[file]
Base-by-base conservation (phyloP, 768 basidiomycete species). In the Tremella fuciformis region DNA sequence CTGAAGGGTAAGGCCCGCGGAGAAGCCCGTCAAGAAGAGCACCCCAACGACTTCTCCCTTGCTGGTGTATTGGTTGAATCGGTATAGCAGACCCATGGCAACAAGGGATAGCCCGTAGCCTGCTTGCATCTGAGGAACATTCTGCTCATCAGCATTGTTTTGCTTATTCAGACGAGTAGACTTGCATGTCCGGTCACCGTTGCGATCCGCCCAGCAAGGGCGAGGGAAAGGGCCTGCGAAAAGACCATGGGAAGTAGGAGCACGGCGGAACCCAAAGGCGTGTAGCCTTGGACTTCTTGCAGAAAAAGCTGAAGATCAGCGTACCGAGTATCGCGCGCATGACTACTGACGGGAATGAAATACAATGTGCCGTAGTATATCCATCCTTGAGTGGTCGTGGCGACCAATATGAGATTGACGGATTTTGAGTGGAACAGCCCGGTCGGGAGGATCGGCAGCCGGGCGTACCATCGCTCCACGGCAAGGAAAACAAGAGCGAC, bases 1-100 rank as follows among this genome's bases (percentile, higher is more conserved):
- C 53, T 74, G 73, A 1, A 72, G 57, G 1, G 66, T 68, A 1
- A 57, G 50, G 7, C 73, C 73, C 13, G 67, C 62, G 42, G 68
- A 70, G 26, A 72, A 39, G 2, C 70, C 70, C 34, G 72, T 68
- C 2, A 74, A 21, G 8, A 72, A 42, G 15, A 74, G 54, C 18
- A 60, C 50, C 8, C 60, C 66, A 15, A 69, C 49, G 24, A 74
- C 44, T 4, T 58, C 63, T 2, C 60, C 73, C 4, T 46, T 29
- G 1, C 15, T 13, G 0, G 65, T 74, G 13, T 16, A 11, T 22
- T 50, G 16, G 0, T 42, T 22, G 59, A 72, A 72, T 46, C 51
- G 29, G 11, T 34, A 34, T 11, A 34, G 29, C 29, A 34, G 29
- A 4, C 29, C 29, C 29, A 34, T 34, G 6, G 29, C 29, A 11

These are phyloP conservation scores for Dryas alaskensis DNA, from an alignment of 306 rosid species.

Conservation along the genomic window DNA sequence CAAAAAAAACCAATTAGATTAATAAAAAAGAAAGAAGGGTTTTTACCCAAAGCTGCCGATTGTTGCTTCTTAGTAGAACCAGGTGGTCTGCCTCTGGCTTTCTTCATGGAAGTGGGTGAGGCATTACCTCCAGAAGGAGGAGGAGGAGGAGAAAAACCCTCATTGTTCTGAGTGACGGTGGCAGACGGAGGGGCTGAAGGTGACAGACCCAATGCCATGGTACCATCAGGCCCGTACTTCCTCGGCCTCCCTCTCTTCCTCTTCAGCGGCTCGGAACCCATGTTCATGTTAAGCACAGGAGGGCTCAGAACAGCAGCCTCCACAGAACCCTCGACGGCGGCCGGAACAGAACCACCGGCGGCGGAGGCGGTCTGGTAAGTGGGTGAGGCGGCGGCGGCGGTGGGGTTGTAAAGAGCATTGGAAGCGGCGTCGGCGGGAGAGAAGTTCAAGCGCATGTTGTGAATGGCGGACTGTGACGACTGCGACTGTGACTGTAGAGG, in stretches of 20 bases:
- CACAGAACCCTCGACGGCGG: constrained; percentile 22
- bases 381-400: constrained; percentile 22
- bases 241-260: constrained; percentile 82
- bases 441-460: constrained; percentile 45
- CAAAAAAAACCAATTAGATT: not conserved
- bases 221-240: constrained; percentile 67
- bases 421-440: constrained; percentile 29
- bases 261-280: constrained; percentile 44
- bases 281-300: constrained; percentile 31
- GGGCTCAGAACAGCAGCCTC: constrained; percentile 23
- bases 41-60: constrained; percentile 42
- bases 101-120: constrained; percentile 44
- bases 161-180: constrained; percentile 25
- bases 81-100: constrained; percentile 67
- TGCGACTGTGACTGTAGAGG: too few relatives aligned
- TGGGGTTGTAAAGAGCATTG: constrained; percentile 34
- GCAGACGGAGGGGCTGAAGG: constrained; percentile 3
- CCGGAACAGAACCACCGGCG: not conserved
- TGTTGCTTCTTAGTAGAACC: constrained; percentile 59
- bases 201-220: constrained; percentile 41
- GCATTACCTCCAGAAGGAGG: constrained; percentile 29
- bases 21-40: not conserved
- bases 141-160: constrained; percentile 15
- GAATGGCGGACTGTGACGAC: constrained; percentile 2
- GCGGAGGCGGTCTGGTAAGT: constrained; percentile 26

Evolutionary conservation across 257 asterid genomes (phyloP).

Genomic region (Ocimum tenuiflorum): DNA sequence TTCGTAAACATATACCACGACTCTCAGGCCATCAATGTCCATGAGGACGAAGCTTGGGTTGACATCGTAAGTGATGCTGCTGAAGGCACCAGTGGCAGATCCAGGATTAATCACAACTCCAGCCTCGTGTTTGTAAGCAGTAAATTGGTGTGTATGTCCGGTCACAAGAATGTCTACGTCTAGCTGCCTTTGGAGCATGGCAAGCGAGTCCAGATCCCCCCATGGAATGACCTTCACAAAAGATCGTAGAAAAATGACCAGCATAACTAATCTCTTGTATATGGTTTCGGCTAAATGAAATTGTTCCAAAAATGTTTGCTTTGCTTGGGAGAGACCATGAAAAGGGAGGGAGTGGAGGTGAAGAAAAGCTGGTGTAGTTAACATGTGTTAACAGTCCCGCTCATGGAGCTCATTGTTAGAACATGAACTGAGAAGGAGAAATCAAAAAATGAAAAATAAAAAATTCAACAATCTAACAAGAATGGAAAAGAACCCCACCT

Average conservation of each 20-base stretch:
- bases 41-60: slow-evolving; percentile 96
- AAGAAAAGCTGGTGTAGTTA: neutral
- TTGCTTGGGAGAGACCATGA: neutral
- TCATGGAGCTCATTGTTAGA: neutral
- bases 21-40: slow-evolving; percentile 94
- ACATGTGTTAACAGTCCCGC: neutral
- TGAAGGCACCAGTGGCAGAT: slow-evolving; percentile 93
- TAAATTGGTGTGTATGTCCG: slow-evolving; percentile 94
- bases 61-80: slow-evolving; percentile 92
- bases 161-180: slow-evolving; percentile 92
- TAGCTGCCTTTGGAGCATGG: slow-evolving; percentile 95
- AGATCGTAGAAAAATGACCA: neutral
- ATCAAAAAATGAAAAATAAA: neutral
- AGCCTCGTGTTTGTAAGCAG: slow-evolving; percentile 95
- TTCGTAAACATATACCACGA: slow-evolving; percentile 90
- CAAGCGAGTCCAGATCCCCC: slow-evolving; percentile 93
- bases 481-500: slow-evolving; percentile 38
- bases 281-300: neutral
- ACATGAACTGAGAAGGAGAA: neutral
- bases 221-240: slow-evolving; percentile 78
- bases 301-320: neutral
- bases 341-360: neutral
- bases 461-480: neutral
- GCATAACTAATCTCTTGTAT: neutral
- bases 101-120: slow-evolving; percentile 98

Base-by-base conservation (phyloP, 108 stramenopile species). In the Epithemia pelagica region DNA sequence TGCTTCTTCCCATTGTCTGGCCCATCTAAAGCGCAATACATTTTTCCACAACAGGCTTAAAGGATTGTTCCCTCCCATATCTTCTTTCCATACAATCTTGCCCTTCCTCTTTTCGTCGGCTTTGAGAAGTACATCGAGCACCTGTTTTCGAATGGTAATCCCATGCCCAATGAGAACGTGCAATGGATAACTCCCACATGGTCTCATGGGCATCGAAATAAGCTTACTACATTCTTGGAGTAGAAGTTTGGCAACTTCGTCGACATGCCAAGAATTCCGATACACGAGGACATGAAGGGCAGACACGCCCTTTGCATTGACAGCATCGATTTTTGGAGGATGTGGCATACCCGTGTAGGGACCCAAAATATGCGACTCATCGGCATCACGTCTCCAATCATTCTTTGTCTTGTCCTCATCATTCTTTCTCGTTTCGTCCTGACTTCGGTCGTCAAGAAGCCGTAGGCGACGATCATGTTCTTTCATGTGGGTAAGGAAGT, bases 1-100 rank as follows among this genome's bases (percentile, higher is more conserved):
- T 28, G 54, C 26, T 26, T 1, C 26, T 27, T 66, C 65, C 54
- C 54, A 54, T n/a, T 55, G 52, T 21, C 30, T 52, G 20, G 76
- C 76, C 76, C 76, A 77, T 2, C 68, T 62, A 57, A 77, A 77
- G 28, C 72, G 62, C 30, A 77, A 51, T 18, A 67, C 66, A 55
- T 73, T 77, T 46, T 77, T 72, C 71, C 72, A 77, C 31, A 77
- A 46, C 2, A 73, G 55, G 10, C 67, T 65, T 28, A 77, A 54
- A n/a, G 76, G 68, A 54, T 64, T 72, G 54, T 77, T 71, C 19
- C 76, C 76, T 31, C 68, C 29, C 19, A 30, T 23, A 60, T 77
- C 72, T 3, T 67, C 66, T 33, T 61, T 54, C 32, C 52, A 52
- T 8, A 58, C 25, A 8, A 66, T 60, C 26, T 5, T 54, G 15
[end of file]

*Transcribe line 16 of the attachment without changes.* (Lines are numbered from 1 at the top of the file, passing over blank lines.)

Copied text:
- bases 241-260: constrained; percentile 82